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John Lanchester

Randy Quan/Randy Quan

Are bankers the new magicians, pulling gilt-edged rabbits out of empty hats? Or are they the new dentists, the most depressed of professionals because the public associates them with pain and suffering? John Lanchester suggests a combination of both, and he achieves it with an approach that ricochets between horror and humour in a slim book covering everything you need to know about the international financial crisis.

An award-winning novelist ( The Debt to Pleasure, Fragrant Harbour), Lanchester brings two desperately needed qualities to the subject: an outsider's viewpoint and an engaging writing style. With lines such as, "The jet engine of capitalism was harnessed to the ox cart of social justice," Lanchester injects an element of delight on a topic not normally associated with lively phraseology. He is also surely the first writer to employ a Charlie Parker saxophone solo as an analogy for a momentous event in financial philosophy.

His overall message, however, is serious and alarming, as the title suggests: Leave Wall Street financiers and their international confreres unsupervised, and they'll make themselves enormously wealthy while pulling down around them the very edifice that made it possible.

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They did this, Lanchester explains, by creating money out of nothing. He is remarkably precise on the date and incident that launched this debacle. It began, he points out, with a disaster of a very different kind: the oil spill of the Exxon Valdez in 1989, forcing Exxon to ask its bank, J.P. Morgan, for a $5-billion line of credit to cover potential damages. Unwilling to tie up that many greenbacks, which would eat into the bank's capital reserves and reduce its lending power, the bright lights at Morgan created a new animal for the financial menagerie, a voracious little beast called a credit default swap, or CDS, essentially an insurance agreement passed to anyone who cared to assume the risk.

Morgan persuaded the European Bank for Reconstruction and Development to adopt the CDS, paying the EBRD to take the beast off its hands. If Exxon needed the $5-billion, the EBRD would provide the cash. If Exxon didn't need it, the EBRD pocketed a fee from Morgan, whose capital reserves remained untapped. Everybody wins! Light bulbs went on in bank boardrooms around the world with the realization that CDSs were derivatives, which can be bought and sold like bonds or common shares.

Financiers, remember, produce nothing of value. They merely facilitate the transfer of cash between parties, pocketing a portion of each transaction. CDSs represented a new, immensely profitable form of transaction that eventually spawned asset-backed commercial paper (ABCP) and similar vermin.

By 2009, Wall Street, whose earnings had previously never exceeded 16 per cent of the U.S. gross domestic product, represented 41 per cent of that GDP, most of it from the exchange of CDSs and their offspring. That great slurping noise through the early 1990s was the sound of salivating bankers. There was more. If the repayment of loans can be guaranteed, then loans become risk-free. And if the risk is removed from a bank's loan portfolios, the banks needn't keep all those pesky reserves to cover potential loan defaults, leaving more money for new loans, and ad infinitum.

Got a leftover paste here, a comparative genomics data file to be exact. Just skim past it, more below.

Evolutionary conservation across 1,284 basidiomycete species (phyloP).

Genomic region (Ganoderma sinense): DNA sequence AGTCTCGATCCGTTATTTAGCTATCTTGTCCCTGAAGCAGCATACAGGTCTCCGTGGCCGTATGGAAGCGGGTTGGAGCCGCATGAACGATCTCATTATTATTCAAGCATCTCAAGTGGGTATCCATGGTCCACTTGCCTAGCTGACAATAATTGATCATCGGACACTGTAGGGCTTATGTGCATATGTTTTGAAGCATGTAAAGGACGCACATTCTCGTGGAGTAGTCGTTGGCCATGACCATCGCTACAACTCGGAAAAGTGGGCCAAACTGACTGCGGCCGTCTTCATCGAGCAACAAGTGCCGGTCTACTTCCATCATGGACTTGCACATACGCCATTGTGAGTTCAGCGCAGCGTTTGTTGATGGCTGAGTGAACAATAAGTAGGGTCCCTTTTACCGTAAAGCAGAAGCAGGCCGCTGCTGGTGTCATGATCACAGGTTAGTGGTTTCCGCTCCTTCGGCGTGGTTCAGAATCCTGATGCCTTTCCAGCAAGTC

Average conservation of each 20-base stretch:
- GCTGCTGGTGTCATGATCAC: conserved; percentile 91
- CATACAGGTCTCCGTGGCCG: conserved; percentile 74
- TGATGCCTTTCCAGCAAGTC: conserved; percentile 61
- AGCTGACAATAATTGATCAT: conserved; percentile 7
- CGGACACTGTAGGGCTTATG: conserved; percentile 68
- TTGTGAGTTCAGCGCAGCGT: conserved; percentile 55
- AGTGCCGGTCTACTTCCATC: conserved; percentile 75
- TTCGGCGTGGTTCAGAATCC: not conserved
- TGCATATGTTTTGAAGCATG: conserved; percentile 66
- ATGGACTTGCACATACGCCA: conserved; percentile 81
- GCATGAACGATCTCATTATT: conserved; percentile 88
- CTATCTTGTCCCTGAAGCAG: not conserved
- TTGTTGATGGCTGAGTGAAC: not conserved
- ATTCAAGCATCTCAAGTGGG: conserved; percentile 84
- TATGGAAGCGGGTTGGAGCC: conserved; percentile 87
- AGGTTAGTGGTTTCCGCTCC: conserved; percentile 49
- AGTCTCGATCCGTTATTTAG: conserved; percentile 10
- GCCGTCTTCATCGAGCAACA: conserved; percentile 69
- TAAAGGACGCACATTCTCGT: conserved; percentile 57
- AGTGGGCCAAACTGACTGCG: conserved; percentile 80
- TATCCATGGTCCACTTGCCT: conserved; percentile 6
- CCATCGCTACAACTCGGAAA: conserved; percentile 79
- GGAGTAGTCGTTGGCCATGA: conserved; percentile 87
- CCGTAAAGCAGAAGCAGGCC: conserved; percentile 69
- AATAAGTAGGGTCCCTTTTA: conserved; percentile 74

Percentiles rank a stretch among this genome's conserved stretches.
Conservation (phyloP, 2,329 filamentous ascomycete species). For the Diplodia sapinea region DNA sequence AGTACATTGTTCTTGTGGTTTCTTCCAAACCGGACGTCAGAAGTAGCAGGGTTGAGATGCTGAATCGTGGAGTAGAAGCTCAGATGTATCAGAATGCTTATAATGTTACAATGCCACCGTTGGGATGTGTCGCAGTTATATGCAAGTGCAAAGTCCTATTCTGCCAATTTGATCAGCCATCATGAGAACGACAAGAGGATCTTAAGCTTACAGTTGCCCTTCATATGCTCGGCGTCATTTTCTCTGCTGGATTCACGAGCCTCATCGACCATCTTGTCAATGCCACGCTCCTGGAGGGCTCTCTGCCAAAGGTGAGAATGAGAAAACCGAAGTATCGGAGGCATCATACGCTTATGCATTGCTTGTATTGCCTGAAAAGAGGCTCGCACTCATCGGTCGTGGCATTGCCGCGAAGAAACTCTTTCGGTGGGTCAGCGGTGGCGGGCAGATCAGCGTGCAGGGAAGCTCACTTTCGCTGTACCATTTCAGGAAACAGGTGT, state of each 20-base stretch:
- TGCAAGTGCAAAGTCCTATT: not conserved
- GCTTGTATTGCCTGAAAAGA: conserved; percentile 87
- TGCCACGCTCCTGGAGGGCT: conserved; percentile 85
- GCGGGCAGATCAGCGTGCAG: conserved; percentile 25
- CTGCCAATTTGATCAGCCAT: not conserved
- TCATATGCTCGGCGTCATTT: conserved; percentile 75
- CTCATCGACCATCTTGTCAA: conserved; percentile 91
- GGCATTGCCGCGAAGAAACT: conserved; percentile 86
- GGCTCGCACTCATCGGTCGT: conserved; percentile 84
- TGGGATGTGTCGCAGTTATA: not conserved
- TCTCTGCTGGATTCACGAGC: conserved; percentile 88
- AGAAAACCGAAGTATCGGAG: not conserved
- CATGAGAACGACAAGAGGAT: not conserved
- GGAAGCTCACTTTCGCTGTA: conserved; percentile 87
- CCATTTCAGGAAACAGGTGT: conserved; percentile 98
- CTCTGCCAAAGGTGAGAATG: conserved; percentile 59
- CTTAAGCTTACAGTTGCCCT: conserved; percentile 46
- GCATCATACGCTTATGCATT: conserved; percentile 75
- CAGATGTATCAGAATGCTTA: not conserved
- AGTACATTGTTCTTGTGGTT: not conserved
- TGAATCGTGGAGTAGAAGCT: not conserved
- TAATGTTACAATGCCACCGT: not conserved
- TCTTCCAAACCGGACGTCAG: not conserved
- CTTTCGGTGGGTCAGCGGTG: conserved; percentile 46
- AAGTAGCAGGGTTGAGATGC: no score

Bankers were magicians, and soon their top hats began spewing out rabbits by the millions. No one stopped to question the source of those rabbits or who would feed and clean up after them. The answer, of course, was you and me. Lanchester blames Ronald Reagan and Margaret Thatcher for banishing regulatory oversight of the financial industry, and former Federal Reserve chairman Alan Greenspan for maintaining the folly.

Lanchester spends a good deal of time, however, praising Canada for its banking oversight and applauding our banks, those grey eminences whose fees are as numerous and ravenous as black flies on steroids. Forget the fees, Lanchester suggests, and admire the acumen.

He's not alone. The Organization for Economic Co-operation and Development (OECD) calls our banks the safest in the world. U.S. banks are rated 40th, behind Botswana's; Britain's are 44th. What's more, Canada has registered just two bank failures since 1923; the United States has recorded 17,000.

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Before you stand up to sing O Canada, note that Lanchester identifies two Canadians as villains.

One is David X. Li, a Chinese national educated at Laval University and the University of Waterloo, who crafted a mathematical formula that measures risk, enabling credit default swaps to be priced with (supposed) accuracy.

The other is Myron Scholes, whose nationality Lanchester assumes is American. In 1973, Scholes co-wrote a paper in the Journal of Political Economy that determined how to price derivatives, opening the door to their trading on a broad scale. Scholes is a Canadian. I know, because he and I graduated in the same class from Westdale Secondary School in Hamilton. Myron went on to launch a multibillion-dollar hedge fund, earn untold millions of dollars in personal wealth and win a Nobel Prize in Economics. I didn't.

Nobel Prize or no, Scholes and his buddies are responsible for creating a banking crisis that will suck assets out of almost every household in the developed world for the next decade, at least. This is the sober message lurking among Lanchester's delightful wordplay, and it deserves attention by everyone who cares to understand where we are, how we got here and who is responsible.

John Lawrence Reynolds is the author of Bubbles, Bankers & Bailouts: The Global Financial Crisis and How You Can Survive It. His most recent book, The Skeptical Investor, was published this month.

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